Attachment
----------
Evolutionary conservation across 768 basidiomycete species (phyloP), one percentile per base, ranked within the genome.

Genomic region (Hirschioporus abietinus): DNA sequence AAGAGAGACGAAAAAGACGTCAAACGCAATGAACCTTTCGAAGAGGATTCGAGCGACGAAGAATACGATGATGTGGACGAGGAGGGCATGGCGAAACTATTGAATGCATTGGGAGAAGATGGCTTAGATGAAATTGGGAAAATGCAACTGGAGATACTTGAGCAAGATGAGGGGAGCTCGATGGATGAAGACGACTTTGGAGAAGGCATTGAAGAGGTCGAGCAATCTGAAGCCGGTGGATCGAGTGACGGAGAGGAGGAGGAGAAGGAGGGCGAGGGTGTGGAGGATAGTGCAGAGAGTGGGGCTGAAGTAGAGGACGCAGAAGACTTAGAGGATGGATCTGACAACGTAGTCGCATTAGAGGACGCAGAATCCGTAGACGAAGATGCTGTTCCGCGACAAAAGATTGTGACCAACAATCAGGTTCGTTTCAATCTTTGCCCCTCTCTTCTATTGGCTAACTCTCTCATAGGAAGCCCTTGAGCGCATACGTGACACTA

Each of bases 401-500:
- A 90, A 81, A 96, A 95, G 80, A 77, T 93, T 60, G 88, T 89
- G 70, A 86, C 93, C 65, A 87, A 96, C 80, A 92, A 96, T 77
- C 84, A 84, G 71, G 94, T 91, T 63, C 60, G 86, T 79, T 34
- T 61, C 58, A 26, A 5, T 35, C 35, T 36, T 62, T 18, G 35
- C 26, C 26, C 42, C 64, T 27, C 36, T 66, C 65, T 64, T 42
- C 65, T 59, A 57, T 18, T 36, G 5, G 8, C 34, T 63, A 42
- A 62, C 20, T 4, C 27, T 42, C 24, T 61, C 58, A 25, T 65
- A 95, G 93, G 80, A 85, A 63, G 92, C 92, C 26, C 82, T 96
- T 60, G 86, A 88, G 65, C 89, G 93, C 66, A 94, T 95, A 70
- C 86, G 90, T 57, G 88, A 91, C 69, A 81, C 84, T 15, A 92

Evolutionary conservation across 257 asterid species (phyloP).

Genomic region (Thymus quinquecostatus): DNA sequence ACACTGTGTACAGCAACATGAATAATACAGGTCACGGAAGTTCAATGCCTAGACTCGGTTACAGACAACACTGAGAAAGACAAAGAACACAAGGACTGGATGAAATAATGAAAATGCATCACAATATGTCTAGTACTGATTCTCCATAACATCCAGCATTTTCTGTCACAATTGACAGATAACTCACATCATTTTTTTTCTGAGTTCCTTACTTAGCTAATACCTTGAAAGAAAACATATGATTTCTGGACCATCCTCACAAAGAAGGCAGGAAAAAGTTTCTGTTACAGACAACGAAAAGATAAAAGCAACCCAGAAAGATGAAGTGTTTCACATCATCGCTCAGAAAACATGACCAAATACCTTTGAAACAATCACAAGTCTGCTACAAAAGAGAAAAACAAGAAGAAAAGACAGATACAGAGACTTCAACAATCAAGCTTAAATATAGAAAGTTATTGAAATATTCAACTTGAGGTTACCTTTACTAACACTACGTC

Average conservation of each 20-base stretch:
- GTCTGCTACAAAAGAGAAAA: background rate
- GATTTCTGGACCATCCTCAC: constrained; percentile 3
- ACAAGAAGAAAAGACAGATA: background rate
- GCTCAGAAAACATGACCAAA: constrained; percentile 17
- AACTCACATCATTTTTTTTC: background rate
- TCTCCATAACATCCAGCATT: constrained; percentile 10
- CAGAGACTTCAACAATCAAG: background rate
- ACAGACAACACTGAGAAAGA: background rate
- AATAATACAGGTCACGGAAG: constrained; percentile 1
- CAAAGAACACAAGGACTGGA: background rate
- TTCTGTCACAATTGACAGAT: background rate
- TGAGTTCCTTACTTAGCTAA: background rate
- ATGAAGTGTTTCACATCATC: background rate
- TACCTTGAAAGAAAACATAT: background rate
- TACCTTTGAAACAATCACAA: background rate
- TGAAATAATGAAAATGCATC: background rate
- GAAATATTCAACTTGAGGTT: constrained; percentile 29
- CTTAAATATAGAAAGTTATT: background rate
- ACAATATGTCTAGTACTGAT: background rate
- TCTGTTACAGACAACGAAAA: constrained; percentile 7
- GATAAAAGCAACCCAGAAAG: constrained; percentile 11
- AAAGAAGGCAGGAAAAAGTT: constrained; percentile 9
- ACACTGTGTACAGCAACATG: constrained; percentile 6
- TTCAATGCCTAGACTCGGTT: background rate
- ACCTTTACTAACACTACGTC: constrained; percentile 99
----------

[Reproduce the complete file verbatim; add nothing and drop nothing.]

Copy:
Evolutionary conservation across 768 basidiomycete species (phyloP), one percentile per base, ranked within the genome.

Genomic region (Hirschioporus abietinus): DNA sequence AAGAGAGACGAAAAAGACGTCAAACGCAATGAACCTTTCGAAGAGGATTCGAGCGACGAAGAATACGATGATGTGGACGAGGAGGGCATGGCGAAACTATTGAATGCATTGGGAGAAGATGGCTTAGATGAAATTGGGAAAATGCAACTGGAGATACTTGAGCAAGATGAGGGGAGCTCGATGGATGAAGACGACTTTGGAGAAGGCATTGAAGAGGTCGAGCAATCTGAAGCCGGTGGATCGAGTGACGGAGAGGAGGAGGAGAAGGAGGGCGAGGGTGTGGAGGATAGTGCAGAGAGTGGGGCTGAAGTAGAGGACGCAGAAGACTTAGAGGATGGATCTGACAACGTAGTCGCATTAGAGGACGCAGAATCCGTAGACGAAGATGCTGTTCCGCGACAAAAGATTGTGACCAACAATCAGGTTCGTTTCAATCTTTGCCCCTCTCTTCTATTGGCTAACTCTCTCATAGGAAGCCCTTGAGCGCATACGTGACACTA

Each of bases 401-500:
- A 90, A 81, A 96, A 95, G 80, A 77, T 93, T 60, G 88, T 89
- G 70, A 86, C 93, C 65, A 87, A 96, C 80, A 92, A 96, T 77
- C 84, A 84, G 71, G 94, T 91, T 63, C 60, G 86, T 79, T 34
- T 61, C 58, A 26, A 5, T 35, C 35, T 36, T 62, T 18, G 35
- C 26, C 26, C 42, C 64, T 27, C 36, T 66, C 65, T 64, T 42
- C 65, T 59, A 57, T 18, T 36, G 5, G 8, C 34, T 63, A 42
- A 62, C 20, T 4, C 27, T 42, C 24, T 61, C 58, A 25, T 65
- A 95, G 93, G 80, A 85, A 63, G 92, C 92, C 26, C 82, T 96
- T 60, G 86, A 88, G 65, C 89, G 93, C 66, A 94, T 95, A 70
- C 86, G 90, T 57, G 88, A 91, C 69, A 81, C 84, T 15, A 92

Evolutionary conservation across 257 asterid species (phyloP).

Genomic region (Thymus quinquecostatus): DNA sequence ACACTGTGTACAGCAACATGAATAATACAGGTCACGGAAGTTCAATGCCTAGACTCGGTTACAGACAACACTGAGAAAGACAAAGAACACAAGGACTGGATGAAATAATGAAAATGCATCACAATATGTCTAGTACTGATTCTCCATAACATCCAGCATTTTCTGTCACAATTGACAGATAACTCACATCATTTTTTTTCTGAGTTCCTTACTTAGCTAATACCTTGAAAGAAAACATATGATTTCTGGACCATCCTCACAAAGAAGGCAGGAAAAAGTTTCTGTTACAGACAACGAAAAGATAAAAGCAACCCAGAAAGATGAAGTGTTTCACATCATCGCTCAGAAAACATGACCAAATACCTTTGAAACAATCACAAGTCTGCTACAAAAGAGAAAAACAAGAAGAAAAGACAGATACAGAGACTTCAACAATCAAGCTTAAATATAGAAAGTTATTGAAATATTCAACTTGAGGTTACCTTTACTAACACTACGTC

Average conservation of each 20-base stretch:
- GTCTGCTACAAAAGAGAAAA: background rate
- GATTTCTGGACCATCCTCAC: constrained; percentile 3
- ACAAGAAGAAAAGACAGATA: background rate
- GCTCAGAAAACATGACCAAA: constrained; percentile 17
- AACTCACATCATTTTTTTTC: background rate
- TCTCCATAACATCCAGCATT: constrained; percentile 10
- CAGAGACTTCAACAATCAAG: background rate
- ACAGACAACACTGAGAAAGA: background rate
- AATAATACAGGTCACGGAAG: constrained; percentile 1
- CAAAGAACACAAGGACTGGA: background rate
- TTCTGTCACAATTGACAGAT: background rate
- TGAGTTCCTTACTTAGCTAA: background rate
- ATGAAGTGTTTCACATCATC: background rate
- TACCTTGAAAGAAAACATAT: background rate
- TACCTTTGAAACAATCACAA: background rate
- TGAAATAATGAAAATGCATC: background rate
- GAAATATTCAACTTGAGGTT: constrained; percentile 29
- CTTAAATATAGAAAGTTATT: background rate
- ACAATATGTCTAGTACTGAT: background rate
- TCTGTTACAGACAACGAAAA: constrained; percentile 7
- GATAAAAGCAACCCAGAAAG: constrained; percentile 11
- AAAGAAGGCAGGAAAAAGTT: constrained; percentile 9
- ACACTGTGTACAGCAACATG: constrained; percentile 6
- TTCAATGCCTAGACTCGGTT: background rate
- ACCTTTACTAACACTACGTC: constrained; percentile 99